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Updated: July 8, 2011 13:36 IST

Davy case: India may make fresh diplomatic move with Denmark

PTI
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File photo of Kim Davy, the main accused in 1995 Purulia armsdrop case.
PTI/TV grab File photo of Kim Davy, the main accused in 1995 Purulia armsdrop case.

The Government may make a fresh diplomatic move with Denmark after it refused to file an appeal in its Supreme Court for the extradition of Kim Davy, an accused in the Purulia arms drop case, to India.

The CBI is also mulling other options to bring Davy to trial, including through video conferencing, after weighing other legal options.

Jorgen Steen Sorensen, Denmark’s Director, Prosecution, also acknowledged that a case against Davy has been made.

“...both the District Court and the High Court agreed for example, that the evidentiary basis for extradition is sufficient, that the double criminality requirement of the Extradition Act is satisfied and that the case is not time barred,” Mr. Sorensen said in a statement on Thursday night.

In a separate statement, the Danish Foreign Ministry asked India to “appreciate” the Danish judiciary.

Official sources here said a diplomatic contact with the Danish Government was necessary to impress upon the fact that Davy alias Niels Holck had admitted before a Danish court about his involvement in the Purulia arms drop case.

The sources said post-9/11 attacks, Denmark had amended its Constitution thereby agreeing to extradite any person involved in any act of terror. The arms dropping was aimed at fomenting terror activities mainly in Purulia in West Bengal, they said.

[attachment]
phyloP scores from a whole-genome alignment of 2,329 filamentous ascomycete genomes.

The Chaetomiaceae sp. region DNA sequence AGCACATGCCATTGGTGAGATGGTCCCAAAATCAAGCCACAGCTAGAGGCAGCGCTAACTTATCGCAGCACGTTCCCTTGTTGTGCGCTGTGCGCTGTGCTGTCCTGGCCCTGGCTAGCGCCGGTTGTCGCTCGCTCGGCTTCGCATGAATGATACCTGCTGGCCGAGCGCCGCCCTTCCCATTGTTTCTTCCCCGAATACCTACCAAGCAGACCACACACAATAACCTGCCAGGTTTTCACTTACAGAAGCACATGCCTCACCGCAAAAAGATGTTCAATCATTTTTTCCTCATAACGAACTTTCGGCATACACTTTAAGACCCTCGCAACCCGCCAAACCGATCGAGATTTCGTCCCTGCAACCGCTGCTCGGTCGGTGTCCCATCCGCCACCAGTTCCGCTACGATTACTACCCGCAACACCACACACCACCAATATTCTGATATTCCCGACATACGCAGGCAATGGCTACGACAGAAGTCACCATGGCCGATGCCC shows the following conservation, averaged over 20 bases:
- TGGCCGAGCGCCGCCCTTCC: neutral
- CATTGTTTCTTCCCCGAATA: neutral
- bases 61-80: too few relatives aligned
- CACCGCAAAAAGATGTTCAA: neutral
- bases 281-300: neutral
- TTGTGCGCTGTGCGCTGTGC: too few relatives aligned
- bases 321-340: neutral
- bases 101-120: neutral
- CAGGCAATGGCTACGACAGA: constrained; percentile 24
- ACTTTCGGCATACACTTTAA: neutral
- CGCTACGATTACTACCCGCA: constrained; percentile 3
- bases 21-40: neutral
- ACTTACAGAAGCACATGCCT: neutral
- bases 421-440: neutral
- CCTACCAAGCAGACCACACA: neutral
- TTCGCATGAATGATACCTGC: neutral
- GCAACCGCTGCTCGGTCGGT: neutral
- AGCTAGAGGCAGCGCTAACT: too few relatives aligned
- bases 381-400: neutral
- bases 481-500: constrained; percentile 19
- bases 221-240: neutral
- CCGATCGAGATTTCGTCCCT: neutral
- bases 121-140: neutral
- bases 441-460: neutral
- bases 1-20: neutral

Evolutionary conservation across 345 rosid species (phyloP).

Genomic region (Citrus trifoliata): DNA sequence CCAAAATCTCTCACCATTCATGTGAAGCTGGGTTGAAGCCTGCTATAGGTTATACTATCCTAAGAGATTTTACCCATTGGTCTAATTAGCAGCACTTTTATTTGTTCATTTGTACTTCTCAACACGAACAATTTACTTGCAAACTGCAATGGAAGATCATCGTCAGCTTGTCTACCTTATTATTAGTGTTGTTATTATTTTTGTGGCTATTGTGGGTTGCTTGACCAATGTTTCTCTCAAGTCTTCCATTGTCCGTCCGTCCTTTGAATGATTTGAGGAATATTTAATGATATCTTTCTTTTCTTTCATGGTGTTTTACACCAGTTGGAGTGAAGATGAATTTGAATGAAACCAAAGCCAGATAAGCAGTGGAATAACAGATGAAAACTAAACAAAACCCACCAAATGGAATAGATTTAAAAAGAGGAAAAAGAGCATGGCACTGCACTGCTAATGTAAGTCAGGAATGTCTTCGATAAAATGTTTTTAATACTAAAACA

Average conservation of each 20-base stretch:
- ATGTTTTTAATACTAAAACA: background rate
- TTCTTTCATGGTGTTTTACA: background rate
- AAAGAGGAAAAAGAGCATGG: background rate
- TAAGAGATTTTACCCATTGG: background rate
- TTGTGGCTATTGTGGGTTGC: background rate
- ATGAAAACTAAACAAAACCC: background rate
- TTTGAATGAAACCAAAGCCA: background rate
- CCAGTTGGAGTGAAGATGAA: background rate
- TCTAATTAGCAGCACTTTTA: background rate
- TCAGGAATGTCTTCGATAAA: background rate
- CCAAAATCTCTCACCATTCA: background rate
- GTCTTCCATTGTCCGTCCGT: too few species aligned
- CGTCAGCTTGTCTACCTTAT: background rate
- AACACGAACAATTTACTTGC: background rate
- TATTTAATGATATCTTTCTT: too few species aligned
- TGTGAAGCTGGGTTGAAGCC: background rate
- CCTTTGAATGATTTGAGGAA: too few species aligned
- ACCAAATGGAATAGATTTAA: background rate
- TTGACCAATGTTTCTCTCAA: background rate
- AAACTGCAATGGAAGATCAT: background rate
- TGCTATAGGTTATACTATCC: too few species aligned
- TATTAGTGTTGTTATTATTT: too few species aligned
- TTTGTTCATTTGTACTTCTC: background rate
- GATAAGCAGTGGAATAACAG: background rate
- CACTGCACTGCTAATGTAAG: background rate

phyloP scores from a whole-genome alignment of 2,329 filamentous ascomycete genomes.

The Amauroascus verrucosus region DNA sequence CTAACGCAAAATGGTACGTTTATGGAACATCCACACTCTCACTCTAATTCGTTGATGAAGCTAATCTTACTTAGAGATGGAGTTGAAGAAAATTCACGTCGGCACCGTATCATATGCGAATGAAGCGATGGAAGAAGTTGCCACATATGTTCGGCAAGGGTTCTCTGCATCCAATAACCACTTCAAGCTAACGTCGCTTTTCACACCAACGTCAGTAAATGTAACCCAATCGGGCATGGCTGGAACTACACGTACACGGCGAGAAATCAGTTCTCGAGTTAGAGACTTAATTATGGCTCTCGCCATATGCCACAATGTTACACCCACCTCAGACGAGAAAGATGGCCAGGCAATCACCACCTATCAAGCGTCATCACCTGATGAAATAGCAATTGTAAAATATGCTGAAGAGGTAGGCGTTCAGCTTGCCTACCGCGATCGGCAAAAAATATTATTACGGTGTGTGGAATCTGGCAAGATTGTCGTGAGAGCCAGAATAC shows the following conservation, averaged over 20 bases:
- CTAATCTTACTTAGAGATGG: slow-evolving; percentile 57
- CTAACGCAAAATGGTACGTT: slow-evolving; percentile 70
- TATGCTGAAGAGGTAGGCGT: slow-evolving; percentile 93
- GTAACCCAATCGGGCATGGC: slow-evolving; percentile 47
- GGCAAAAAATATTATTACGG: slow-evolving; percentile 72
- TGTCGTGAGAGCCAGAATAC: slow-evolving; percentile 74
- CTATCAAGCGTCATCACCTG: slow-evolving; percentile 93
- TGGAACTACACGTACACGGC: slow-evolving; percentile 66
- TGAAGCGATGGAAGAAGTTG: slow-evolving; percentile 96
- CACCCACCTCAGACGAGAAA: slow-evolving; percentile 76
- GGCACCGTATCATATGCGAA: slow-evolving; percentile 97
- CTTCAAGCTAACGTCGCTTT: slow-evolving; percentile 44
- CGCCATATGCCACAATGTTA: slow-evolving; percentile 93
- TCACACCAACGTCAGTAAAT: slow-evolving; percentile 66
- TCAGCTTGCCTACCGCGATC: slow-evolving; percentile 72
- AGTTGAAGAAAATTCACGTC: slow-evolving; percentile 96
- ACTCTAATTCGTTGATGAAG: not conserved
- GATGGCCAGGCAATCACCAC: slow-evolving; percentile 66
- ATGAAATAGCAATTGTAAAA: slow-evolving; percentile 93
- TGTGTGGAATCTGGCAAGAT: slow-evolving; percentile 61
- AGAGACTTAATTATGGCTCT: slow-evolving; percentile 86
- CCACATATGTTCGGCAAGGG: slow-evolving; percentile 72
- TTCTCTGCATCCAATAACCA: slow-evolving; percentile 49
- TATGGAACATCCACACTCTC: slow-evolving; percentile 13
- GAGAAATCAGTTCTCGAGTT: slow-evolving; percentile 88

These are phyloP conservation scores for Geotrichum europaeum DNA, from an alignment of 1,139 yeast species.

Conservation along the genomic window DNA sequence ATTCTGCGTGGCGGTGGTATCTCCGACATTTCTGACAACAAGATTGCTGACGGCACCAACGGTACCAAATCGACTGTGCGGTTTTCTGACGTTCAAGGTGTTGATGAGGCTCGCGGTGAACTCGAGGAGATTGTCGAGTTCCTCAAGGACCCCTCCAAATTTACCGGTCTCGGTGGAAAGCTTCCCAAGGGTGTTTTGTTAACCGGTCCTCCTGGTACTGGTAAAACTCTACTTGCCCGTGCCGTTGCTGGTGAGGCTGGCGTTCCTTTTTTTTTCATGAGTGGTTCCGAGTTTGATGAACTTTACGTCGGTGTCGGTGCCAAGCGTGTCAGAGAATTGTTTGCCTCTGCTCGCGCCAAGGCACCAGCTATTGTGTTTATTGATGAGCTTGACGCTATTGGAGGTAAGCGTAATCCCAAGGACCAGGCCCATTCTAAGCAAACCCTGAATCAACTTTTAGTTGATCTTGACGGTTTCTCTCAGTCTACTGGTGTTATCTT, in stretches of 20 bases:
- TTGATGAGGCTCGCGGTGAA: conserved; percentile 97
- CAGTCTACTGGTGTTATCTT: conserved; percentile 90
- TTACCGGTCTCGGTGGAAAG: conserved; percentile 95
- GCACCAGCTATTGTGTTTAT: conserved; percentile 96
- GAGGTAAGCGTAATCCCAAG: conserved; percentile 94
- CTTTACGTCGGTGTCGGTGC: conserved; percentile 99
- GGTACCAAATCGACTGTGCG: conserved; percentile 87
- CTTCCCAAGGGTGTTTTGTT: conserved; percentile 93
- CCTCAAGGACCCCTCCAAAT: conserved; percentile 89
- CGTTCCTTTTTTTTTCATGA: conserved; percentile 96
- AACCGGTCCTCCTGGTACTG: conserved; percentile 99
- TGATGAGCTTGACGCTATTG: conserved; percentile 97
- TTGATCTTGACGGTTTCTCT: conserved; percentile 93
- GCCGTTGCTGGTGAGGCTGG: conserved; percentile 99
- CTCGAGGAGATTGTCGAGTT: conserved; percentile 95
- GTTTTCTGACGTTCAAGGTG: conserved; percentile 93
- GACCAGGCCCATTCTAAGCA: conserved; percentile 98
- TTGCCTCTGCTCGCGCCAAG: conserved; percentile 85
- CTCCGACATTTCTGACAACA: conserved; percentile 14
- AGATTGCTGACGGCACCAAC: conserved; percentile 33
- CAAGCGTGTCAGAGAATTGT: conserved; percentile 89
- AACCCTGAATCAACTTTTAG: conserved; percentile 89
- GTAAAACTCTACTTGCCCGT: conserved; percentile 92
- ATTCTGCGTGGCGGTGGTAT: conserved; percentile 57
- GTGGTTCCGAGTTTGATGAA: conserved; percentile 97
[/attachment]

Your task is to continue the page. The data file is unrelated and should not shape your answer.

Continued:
India’s hopes of extraditing Davy were dashed last night when the Director of Public Prosecutions said that the Prosecution Service will not to seek permission to bring the question of extradition of Davy to India before the Supreme Court.

Sorensen said he fully understands the attention which this case has attracted in Denmark as well as in India.

Sorensen said: “The Eastern High Court has, without any dissent, however, reached the same conclusion as the District Court and the High Court’s ruling is based on a specific assessment of all the circumstances of the case, including the current conditions in India.

“Against this background I do not find that the questions involved in this case are of a nature that will justify an application for permission to bring it before the Supreme Court.”

In April 2010, the Danish Ministry of Justice had decided that Davy had to be extradited to India for prosecution for offences committed in 1995, involving an arms drop and participation in a conspiracy to wage war against the country.

This decision was brought before the District Court of Hillerod according to the rules of the Extradition Act. In November 2010, the District Court ruled that this decision could not be upheld. On June 30, 2011, the Eastern High Court affirmed the District Court’s decision.